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An Open Email to Blackwing602.com About Their Poor Account Security

I'm a Blackwing pencil fan. But I've had some problems with their web site account management. A few days ago I wanted to verify the email address on my account because I kept getting shipping notifications to an old email address. I wasn't able to log in using either email address, and the error message was that there was no such account.

I emailed Blackwing. Here's the reply I received, and my response. I've emphasized the key statement that triggered my response.

Blackwing Email

Hi Charles,

I've just sent an account activation email for your Blackwing account, and once you activate that, you should be able to log in.

With regards to Pencils.com or Blackwing602.com account changes (such as email address), only we can change that on our end (for security). If you need us to make adjustments, let us know.

The [-----------] email address is the one that will have the Volumes shipment.

Please let me know about your security concerns on Pencils.com and I can look into it.

We had recently switched our sites to Shopify, which is one of the most used ecommerce platforms, and it seems we're just experiencing some growing pains from the move. Thank you so much for your patience in this time.

Let us know if you have any questions! I'm also available via phone at [------------], from 8am-5pm Pacific.

My Response

Thank you for sending the link. I've reactivated my account. I need to address several points in your email.

Volumes Shipment Email

My email address is [------------]. Please do whatever you have to to get my shipping notification email changed. The address you're using is old, I haven't used it for two years. I've made this request more than once.

Web Site Security

I'm very concerned by your reply on security. I'm a veteran software engineer with twenty-plus years of experience, focused mainly on web applications, so I've had to research and implement web site security.

Below are screen shots of the Blacking602/Pencils account pages. Let's see what customers can do before discussing what they should be able to do.

Blackwing602

From the main page, a customer can only change addresses. Clicking the Edit link opens this page.

What's going on here?

  • Is a customer changing this information, or creating a new account?
  • Why aren't First and Last name populated?
  • If allowed to change password, why no password confirmation field?
  • No Back or Cancel link, making it obvious the customer can back out of the changes.

I didn't even try to update anything. Based on our conversation, I didn't trust what would happen.

I want you to read that again. I didn't trust what would happen.

Pencils

From this main page, there's not even an edit link to--potentially--allow any account information changes.

Security

You say in your email, "With regards to Pencils.com or Blackwing602.com account changes (such as email address), only we can change that on our end (for security)."

I'm sorry to be blunt, but this is dead wrong. It's the opposite of good security and support.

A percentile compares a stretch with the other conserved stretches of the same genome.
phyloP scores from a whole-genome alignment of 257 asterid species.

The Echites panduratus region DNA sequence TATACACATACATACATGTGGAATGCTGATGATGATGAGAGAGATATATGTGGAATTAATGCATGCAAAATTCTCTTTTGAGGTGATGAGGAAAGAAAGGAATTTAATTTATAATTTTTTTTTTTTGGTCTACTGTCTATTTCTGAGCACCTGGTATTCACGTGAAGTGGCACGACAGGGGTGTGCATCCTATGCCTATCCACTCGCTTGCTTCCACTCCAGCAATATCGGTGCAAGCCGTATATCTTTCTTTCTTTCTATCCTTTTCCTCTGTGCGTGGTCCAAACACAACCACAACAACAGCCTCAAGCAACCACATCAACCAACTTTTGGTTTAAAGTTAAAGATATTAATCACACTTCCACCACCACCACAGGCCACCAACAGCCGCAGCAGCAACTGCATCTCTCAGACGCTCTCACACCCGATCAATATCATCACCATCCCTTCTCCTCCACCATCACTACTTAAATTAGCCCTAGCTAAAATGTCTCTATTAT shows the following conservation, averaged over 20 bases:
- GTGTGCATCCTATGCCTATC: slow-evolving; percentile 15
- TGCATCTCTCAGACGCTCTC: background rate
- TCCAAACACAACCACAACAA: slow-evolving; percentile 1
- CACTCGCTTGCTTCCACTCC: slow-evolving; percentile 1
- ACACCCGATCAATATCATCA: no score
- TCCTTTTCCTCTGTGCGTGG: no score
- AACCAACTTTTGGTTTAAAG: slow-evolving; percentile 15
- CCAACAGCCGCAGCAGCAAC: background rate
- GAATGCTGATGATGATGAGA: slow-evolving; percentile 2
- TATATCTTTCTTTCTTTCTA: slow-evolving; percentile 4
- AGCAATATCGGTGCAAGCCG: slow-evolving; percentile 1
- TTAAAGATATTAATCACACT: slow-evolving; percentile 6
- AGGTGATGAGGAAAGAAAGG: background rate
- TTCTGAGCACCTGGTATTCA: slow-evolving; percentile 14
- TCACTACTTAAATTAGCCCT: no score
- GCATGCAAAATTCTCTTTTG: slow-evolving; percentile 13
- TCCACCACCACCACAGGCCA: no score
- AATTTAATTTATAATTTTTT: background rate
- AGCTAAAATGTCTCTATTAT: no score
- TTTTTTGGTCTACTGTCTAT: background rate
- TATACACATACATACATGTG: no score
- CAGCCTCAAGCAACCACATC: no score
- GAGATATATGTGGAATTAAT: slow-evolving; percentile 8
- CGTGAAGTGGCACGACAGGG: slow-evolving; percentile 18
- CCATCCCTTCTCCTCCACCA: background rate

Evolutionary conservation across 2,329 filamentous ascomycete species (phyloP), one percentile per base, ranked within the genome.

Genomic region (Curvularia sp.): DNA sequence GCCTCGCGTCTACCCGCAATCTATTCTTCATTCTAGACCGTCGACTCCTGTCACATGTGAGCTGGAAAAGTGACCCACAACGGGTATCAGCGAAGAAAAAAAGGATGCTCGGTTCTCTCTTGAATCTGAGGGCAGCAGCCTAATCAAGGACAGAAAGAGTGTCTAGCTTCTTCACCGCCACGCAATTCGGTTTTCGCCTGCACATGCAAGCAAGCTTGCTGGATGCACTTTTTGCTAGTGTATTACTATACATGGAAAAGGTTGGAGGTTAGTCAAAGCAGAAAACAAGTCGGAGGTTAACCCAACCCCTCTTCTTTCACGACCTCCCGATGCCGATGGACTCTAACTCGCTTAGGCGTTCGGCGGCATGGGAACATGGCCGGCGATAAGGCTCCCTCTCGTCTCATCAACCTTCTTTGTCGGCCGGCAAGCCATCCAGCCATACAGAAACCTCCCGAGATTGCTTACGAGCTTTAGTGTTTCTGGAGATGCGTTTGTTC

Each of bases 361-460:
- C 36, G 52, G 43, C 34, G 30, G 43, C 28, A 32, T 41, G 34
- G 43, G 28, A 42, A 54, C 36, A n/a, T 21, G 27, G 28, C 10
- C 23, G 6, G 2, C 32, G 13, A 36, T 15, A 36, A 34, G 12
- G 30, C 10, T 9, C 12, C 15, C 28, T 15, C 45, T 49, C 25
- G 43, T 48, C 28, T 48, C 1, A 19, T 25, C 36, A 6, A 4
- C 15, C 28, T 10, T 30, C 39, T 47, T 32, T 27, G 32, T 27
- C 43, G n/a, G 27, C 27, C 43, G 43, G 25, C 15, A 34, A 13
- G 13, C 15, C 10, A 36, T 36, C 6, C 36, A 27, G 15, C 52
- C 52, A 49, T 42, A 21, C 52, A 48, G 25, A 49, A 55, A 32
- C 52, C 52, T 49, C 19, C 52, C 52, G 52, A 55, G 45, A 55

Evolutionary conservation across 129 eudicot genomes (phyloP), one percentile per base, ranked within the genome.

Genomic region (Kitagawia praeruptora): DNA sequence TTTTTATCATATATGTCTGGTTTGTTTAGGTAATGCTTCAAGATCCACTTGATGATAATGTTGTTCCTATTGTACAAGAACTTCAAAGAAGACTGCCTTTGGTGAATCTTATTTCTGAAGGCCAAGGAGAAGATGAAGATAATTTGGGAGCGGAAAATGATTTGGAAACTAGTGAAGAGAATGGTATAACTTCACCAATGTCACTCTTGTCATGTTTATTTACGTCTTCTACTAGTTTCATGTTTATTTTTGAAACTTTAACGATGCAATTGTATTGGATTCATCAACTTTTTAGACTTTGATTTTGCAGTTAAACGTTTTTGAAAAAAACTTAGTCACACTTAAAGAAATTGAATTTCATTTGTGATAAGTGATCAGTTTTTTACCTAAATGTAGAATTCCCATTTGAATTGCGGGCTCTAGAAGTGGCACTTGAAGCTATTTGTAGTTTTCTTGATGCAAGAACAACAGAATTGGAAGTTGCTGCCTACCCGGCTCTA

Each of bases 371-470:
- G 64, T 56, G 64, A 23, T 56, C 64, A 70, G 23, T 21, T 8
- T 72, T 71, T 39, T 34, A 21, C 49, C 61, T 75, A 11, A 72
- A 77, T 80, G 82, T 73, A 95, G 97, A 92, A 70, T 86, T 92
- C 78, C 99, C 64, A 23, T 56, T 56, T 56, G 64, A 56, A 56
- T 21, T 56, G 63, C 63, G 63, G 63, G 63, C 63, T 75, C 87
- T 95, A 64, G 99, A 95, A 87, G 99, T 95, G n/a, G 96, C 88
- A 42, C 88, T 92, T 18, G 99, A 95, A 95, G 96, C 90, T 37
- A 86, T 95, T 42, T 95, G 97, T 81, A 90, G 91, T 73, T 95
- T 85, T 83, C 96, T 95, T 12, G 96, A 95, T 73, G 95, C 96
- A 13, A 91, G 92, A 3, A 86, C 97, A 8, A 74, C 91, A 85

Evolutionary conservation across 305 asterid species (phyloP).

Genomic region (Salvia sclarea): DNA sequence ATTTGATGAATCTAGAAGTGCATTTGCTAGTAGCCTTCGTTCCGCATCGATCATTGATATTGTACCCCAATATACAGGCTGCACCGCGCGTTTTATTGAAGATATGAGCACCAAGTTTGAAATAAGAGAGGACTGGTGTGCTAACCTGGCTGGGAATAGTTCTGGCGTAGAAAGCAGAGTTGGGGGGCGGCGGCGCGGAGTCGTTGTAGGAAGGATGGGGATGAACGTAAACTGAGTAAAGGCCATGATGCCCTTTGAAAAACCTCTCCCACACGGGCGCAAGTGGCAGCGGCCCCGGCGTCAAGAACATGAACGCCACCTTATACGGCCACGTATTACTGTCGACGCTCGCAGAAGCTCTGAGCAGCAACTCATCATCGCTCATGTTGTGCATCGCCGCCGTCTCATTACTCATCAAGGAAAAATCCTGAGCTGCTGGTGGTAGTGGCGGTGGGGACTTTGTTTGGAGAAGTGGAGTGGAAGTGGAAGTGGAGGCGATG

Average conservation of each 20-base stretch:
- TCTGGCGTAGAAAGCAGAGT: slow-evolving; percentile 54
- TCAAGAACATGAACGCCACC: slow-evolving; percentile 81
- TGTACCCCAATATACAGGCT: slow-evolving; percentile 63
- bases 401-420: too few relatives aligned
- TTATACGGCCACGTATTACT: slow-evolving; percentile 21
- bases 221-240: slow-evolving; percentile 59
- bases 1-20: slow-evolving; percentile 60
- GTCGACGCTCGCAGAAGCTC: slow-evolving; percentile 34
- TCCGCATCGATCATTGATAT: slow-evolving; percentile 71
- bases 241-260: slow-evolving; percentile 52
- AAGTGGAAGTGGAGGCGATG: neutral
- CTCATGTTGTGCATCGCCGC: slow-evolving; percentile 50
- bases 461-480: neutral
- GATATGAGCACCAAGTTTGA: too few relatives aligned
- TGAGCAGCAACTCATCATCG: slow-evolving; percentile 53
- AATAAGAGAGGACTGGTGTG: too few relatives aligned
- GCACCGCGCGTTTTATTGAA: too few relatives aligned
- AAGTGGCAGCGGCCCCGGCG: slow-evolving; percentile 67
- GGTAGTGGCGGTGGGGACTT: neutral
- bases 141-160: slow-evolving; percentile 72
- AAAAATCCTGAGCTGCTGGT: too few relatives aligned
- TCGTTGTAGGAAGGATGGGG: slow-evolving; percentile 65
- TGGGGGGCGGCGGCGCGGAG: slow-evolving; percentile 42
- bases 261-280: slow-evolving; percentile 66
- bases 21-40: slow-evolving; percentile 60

It isn't user-friendly. At all.

Let's say a customer has changed her email address. She's going through all of her sites. She gets to Blackwing/Pencils and doesn't see any way to change her email. She clicks around for a minute. She checks the FAQ. How is she supposed to know that she has to email customer service to change her information? Well, you could put a message on the account page, with an email link to account_changes@blacking602.com. That would be terrible. What's to prevent a DDoS attack on that link? OK, how about a form requesting the change? So now the user is thinking, "If I'm entering my request for change online anyway, why don't the just automate it?"

Another situation. A customer has legally changed his/her name. They have to email Blackwing to make that change? What's more likely, in both the above, is the user gives up, doesn't make the change, and eventually stops buying from the company because it was so easy to change at every other business. He or she had a messy divorce, and doesn't want to be reminded of it.

It isn't secure for a user's worst case.

I submitted my question on May 31. I got your email June 3. That's four days. Let's say a customer finds out he's been hacked. He hasn't been careful, and used the same password at lots of places. Is Blackwing saying he has to wait four days to get his password changed? The question is the same for changing the email. It's suddenly--for the customer--a security risk, an emergency, and Blackwing is preventing an immediate change. Even worse, as stated above, is that the customer has no clue how to even make the change. You just end up with an angry customer.

It implies poor security, because users are giving their changes to a person whom they don't know they can trust.

I trust you. No, wait...do I? If Blackwing is making me email you to change my account, that means I should trust you to enter the information more than myself. What if you get my email wrong? It's going to happen. Now I'm locked out of my account and I have to email you, and it could be on a weekend when there's no response, and I was going to order these items for a wedding anniversary gift, and now they're going to arrive late.

Do you see the problem?

It implies customers should send you their changed passwords. And if they're not, and you're sending them to a password reset form, why not make that available online in the first place?

I think this is self-explanatory.

It isn't scalable in a breach worst case.

Pencils.com has a security breach. Tens of thousands of passwords have been stolen. What next? First, Pencils does the right thing, of course, and notifies their customers immediately. Then, those customers go to the site to change passwords and/or emails and discover...they can't.

OK, so you email everyone a reset link, like you did for me. Thirty percent of your customers don't do the reset and...back to the above. Another twenty percent perform the reset, then decide they want to change their passwords to something stronger, or check on their account info and...find they can't make any changes there.